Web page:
It seems like yesterday, but it was actually last summer when the United States Environmental Protection Agency and Army Corps of Engineers published the Navigable Waters Protection Rule, effective June 22, 2020 (the "Rule").
The Rule's publication completed the two-step process to repeal and replace the 2015 Clean Water Rule. The Rule replaced the Clean Water Rule's definition of "waters of the United States" with one that provides an arguably smaller scope of protections for these waters. As expected, several states (including North Carolina) raised legal challenges to the Rule during the second half of 2020. Colorado, however, was the only state that obtained a stay of the Rule.
Although not uniformly supported, the Rule—through its level of defined terms— provides clarity not seen since before the United States Supreme Court's 2006 Rapanos decision. According to the Rule, "waters of the United States" (widely known as "WOTUS") are: (i) the territorial seas and traditional navigable waters (which long ago were expanded beyond commercially navigable-in-fact waters); (ii) perennial and intermittent tributaries of traditional navigable waters; (iii) lakes, ponds, and impoundments of jurisdictional waters; and (iv) wetlands adjacent to other jurisdictional waters. The Rule's definition of WOTUS excludes 12 specific features, including groundwater. And, for the first time in nearly 15 years, the case-by-case "significant nexus" analysis under Rapanos is not necessary to prove or disprove connectivity for a permit from the Corps to impact WOTUS under Section 404 of the Clean Water Act. The Rule purports to eliminate that analysis with its categorical bright lines. Implementing the Rule in the field therefore could become more predictable and more efficient as the regulators and the regulated "sing off the same song sheet."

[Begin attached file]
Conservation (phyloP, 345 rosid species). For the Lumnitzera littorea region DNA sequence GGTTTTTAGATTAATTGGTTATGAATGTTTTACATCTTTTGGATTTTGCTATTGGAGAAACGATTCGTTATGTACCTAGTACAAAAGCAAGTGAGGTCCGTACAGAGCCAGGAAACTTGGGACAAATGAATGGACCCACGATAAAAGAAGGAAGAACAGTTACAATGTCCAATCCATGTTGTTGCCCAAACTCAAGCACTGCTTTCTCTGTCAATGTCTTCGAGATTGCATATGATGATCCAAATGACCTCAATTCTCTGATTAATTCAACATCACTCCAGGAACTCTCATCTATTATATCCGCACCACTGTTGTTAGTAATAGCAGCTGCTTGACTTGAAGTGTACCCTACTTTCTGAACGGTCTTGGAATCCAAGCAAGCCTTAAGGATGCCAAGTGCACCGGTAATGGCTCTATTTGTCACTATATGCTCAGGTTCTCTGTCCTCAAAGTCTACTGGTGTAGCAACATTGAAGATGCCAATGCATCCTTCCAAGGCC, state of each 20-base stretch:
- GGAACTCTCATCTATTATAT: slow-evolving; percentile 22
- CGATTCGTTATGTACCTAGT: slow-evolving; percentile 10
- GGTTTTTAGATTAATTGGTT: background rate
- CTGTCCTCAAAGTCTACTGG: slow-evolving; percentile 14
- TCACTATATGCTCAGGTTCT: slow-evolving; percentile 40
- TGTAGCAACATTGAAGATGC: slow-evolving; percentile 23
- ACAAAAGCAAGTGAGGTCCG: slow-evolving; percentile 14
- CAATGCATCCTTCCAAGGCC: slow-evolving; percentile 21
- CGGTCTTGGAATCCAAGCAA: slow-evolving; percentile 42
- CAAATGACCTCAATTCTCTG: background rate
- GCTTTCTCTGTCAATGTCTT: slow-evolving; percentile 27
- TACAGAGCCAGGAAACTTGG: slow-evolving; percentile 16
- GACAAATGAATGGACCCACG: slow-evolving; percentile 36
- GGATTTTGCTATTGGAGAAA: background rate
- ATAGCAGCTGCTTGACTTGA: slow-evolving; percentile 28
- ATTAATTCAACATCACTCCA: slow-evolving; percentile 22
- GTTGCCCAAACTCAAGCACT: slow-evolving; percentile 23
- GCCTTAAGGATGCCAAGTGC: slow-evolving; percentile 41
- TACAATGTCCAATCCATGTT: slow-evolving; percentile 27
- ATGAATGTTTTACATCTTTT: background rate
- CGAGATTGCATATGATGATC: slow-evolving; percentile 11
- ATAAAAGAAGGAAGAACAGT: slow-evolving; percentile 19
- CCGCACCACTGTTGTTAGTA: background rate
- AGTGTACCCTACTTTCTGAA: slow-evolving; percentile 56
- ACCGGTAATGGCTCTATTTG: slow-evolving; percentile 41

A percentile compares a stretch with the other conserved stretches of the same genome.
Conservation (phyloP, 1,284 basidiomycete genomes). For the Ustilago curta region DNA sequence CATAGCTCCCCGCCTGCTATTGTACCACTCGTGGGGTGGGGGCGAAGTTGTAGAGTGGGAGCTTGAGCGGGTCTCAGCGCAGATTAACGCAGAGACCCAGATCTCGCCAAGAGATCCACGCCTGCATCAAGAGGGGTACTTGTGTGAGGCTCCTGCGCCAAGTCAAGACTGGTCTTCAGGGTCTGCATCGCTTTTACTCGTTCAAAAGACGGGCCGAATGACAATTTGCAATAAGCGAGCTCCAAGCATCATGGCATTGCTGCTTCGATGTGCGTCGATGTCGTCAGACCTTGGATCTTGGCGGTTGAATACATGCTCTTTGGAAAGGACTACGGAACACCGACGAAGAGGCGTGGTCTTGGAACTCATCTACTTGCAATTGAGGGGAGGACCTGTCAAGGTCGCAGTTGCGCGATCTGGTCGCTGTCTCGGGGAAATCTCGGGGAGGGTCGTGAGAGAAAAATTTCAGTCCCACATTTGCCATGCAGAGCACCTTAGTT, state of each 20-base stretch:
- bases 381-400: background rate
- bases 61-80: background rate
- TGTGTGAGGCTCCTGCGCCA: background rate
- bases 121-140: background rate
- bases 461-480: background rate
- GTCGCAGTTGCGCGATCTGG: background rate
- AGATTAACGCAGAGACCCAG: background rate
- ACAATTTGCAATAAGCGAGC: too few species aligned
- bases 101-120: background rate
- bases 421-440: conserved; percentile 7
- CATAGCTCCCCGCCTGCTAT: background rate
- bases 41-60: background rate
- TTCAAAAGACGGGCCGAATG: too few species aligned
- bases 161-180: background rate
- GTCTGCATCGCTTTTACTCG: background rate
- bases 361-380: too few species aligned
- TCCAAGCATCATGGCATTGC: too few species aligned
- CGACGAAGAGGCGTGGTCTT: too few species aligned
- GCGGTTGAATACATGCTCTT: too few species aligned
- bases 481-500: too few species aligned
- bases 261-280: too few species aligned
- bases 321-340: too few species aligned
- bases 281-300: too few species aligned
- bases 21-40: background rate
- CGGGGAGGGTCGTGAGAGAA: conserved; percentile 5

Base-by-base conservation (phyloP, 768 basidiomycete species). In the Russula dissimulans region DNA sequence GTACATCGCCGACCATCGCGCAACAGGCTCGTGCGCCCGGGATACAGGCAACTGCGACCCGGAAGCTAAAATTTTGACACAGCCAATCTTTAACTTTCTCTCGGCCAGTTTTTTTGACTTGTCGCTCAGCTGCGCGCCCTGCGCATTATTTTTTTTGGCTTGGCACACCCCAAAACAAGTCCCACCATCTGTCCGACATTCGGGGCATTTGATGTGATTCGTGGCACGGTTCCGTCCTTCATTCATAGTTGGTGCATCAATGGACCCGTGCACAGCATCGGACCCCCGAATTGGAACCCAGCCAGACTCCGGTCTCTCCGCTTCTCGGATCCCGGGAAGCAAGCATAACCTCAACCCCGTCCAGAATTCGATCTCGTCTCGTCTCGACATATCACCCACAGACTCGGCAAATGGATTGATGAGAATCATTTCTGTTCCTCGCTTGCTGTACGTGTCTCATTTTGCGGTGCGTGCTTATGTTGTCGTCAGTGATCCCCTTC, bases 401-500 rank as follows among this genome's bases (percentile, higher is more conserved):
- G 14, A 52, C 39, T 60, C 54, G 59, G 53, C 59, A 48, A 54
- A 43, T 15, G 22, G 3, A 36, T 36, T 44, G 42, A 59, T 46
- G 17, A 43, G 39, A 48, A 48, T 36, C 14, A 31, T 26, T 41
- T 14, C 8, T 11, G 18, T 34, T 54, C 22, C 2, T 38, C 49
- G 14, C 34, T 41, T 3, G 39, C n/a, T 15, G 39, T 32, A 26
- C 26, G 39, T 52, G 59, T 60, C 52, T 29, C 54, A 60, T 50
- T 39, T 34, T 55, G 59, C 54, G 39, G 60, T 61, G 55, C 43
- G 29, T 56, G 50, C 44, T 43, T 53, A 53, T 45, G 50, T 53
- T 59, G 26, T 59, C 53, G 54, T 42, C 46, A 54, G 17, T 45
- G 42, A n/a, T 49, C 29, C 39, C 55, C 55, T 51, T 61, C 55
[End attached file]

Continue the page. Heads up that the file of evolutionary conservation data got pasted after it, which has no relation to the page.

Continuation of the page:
With respect to groundwater, however, the Rule is not the end of the analysis. After the Rule was drafted to exclude groundwater from jurisdiction but before its June 2020 effective date, the United States Supreme Court decided County of Maui, Hawaii v. Hawaii Wildlife Fund. That opinion holds that Section 402 of the Clean Water Act (the National Pollutant Discharge Elimination System ("NPDES") permit program) applies when there is the "functional equivalent" of a direct discharge from a point source through groundwater into navigable waters. The Supreme Court declined to issue a bright line rule on whether a regulated discharge occurs and applied a more nuanced "functional equivalency" test to the circumstances; it held that Section 402 requires an NPDES permit for a discharge "if the addition of the pollutants through groundwater is the functional equivalent of a direct discharge from a point source" into a water of the United States. To identify a "functional equivalent," the Court set forth seven non-exclusive considerations to apply to the pollutants travelling from the discharge: transit time; distance traveled; nature of the material through which the pollutant travels; the extent to which the pollutant is diluted or chemically changed as it travels; the amount of pollutant entering the navigable water relative to amount of pollutant that leaves the point source; the manner by, or area in which, the pollutant enters navigable waters; and the degree to which the pollutant has maintained its specific identity or characteristics. Whether a functional equivalent of a direct discharge exists, and therefore requires an NPDES Permit, depends on the application of these considerations to discharges to groundwater.